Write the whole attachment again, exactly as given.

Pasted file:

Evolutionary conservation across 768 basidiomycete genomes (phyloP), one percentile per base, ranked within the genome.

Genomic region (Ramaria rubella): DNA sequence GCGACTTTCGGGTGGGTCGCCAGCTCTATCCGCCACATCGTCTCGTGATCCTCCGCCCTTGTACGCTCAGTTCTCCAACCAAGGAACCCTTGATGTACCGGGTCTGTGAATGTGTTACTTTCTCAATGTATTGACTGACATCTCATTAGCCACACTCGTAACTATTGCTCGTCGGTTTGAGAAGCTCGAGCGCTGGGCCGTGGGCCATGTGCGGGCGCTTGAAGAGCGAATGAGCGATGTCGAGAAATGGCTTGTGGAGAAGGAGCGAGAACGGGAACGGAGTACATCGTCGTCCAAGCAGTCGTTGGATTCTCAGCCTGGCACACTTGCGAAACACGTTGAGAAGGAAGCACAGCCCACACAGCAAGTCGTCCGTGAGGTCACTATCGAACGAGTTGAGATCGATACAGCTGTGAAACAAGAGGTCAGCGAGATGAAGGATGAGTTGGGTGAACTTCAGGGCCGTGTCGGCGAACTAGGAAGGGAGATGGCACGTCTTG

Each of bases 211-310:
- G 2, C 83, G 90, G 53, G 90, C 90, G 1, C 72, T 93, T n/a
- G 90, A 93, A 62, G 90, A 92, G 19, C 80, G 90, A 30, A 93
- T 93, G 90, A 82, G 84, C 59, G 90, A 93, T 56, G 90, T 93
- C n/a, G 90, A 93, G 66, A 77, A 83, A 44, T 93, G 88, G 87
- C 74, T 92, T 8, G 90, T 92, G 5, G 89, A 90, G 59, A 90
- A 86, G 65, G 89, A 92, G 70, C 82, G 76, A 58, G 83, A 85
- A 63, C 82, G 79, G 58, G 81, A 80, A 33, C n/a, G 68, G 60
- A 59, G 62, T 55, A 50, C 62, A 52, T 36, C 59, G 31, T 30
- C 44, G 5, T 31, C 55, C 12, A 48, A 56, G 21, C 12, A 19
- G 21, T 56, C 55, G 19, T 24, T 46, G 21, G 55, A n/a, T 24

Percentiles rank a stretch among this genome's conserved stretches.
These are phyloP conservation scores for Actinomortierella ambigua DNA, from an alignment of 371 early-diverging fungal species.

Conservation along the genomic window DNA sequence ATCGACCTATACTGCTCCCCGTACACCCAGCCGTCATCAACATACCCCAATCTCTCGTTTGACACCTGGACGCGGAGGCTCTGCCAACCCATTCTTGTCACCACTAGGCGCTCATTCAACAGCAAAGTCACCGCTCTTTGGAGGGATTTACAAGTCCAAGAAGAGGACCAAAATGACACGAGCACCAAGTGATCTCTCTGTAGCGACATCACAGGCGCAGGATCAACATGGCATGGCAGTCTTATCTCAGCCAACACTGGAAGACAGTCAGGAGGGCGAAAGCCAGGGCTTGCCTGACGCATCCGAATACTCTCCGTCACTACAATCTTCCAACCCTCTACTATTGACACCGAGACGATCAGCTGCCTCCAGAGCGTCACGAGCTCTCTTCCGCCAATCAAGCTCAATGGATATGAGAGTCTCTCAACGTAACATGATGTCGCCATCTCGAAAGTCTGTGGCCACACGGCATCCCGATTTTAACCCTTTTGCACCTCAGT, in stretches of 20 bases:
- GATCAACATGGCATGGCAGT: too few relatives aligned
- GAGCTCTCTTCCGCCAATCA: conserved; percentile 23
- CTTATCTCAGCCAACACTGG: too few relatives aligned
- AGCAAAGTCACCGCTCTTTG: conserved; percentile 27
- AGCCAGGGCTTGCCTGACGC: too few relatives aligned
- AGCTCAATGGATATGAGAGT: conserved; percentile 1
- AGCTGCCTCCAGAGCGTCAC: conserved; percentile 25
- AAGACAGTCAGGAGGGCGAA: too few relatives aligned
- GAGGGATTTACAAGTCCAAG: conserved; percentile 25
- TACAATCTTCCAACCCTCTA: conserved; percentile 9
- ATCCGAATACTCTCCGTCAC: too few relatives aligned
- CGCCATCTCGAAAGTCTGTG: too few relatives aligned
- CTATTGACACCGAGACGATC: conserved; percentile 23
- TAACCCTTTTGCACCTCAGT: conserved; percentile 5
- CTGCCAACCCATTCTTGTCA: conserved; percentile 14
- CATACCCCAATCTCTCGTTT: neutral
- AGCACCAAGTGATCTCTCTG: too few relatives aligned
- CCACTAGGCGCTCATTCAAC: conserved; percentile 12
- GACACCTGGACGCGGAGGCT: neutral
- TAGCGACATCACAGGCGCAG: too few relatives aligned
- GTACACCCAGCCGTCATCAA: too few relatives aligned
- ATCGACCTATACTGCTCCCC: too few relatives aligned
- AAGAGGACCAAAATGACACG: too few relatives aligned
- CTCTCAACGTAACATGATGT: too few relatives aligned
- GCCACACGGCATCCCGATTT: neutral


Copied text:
Evolutionary conservation across 768 basidiomycete genomes (phyloP), one percentile per base, ranked within the genome.

Genomic region (Ramaria rubella): DNA sequence GCGACTTTCGGGTGGGTCGCCAGCTCTATCCGCCACATCGTCTCGTGATCCTCCGCCCTTGTACGCTCAGTTCTCCAACCAAGGAACCCTTGATGTACCGGGTCTGTGAATGTGTTACTTTCTCAATGTATTGACTGACATCTCATTAGCCACACTCGTAACTATTGCTCGTCGGTTTGAGAAGCTCGAGCGCTGGGCCGTGGGCCATGTGCGGGCGCTTGAAGAGCGAATGAGCGATGTCGAGAAATGGCTTGTGGAGAAGGAGCGAGAACGGGAACGGAGTACATCGTCGTCCAAGCAGTCGTTGGATTCTCAGCCTGGCACACTTGCGAAACACGTTGAGAAGGAAGCACAGCCCACACAGCAAGTCGTCCGTGAGGTCACTATCGAACGAGTTGAGATCGATACAGCTGTGAAACAAGAGGTCAGCGAGATGAAGGATGAGTTGGGTGAACTTCAGGGCCGTGTCGGCGAACTAGGAAGGGAGATGGCACGTCTTG

Each of bases 211-310:
- G 2, C 83, G 90, G 53, G 90, C 90, G 1, C 72, T 93, T n/a
- G 90, A 93, A 62, G 90, A 92, G 19, C 80, G 90, A 30, A 93
- T 93, G 90, A 82, G 84, C 59, G 90, A 93, T 56, G 90, T 93
- C n/a, G 90, A 93, G 66, A 77, A 83, A 44, T 93, G 88, G 87
- C 74, T 92, T 8, G 90, T 92, G 5, G 89, A 90, G 59, A 90
- A 86, G 65, G 89, A 92, G 70, C 82, G 76, A 58, G 83, A 85
- A 63, C 82, G 79, G 58, G 81, A 80, A 33, C n/a, G 68, G 60
- A 59, G 62, T 55, A 50, C 62, A 52, T 36, C 59, G 31, T 30
- C 44, G 5, T 31, C 55, C 12, A 48, A 56, G 21, C 12, A 19
- G 21, T 56, C 55, G 19, T 24, T 46, G 21, G 55, A n/a, T 24

Percentiles rank a stretch among this genome's conserved stretches.
These are phyloP conservation scores for Actinomortierella ambigua DNA, from an alignment of 371 early-diverging fungal species.

Conservation along the genomic window DNA sequence ATCGACCTATACTGCTCCCCGTACACCCAGCCGTCATCAACATACCCCAATCTCTCGTTTGACACCTGGACGCGGAGGCTCTGCCAACCCATTCTTGTCACCACTAGGCGCTCATTCAACAGCAAAGTCACCGCTCTTTGGAGGGATTTACAAGTCCAAGAAGAGGACCAAAATGACACGAGCACCAAGTGATCTCTCTGTAGCGACATCACAGGCGCAGGATCAACATGGCATGGCAGTCTTATCTCAGCCAACACTGGAAGACAGTCAGGAGGGCGAAAGCCAGGGCTTGCCTGACGCATCCGAATACTCTCCGTCACTACAATCTTCCAACCCTCTACTATTGACACCGAGACGATCAGCTGCCTCCAGAGCGTCACGAGCTCTCTTCCGCCAATCAAGCTCAATGGATATGAGAGTCTCTCAACGTAACATGATGTCGCCATCTCGAAAGTCTGTGGCCACACGGCATCCCGATTTTAACCCTTTTGCACCTCAGT, in stretches of 20 bases:
- GATCAACATGGCATGGCAGT: too few relatives aligned
- GAGCTCTCTTCCGCCAATCA: conserved; percentile 23
- CTTATCTCAGCCAACACTGG: too few relatives aligned
- AGCAAAGTCACCGCTCTTTG: conserved; percentile 27
- AGCCAGGGCTTGCCTGACGC: too few relatives aligned
- AGCTCAATGGATATGAGAGT: conserved; percentile 1
- AGCTGCCTCCAGAGCGTCAC: conserved; percentile 25
- AAGACAGTCAGGAGGGCGAA: too few relatives aligned
- GAGGGATTTACAAGTCCAAG: conserved; percentile 25
- TACAATCTTCCAACCCTCTA: conserved; percentile 9
- ATCCGAATACTCTCCGTCAC: too few relatives aligned
- CGCCATCTCGAAAGTCTGTG: too few relatives aligned
- CTATTGACACCGAGACGATC: conserved; percentile 23
- TAACCCTTTTGCACCTCAGT: conserved; percentile 5
- CTGCCAACCCATTCTTGTCA: conserved; percentile 14
- CATACCCCAATCTCTCGTTT: neutral
- AGCACCAAGTGATCTCTCTG: too few relatives aligned
- CCACTAGGCGCTCATTCAAC: conserved; percentile 12
- GACACCTGGACGCGGAGGCT: neutral
- TAGCGACATCACAGGCGCAG: too few relatives aligned
- GTACACCCAGCCGTCATCAA: too few relatives aligned
- ATCGACCTATACTGCTCCCC: too few relatives aligned
- AAGAGGACCAAAATGACACG: too few relatives aligned
- CTCTCAACGTAACATGATGT: too few relatives aligned
- GCCACACGGCATCCCGATTT: neutral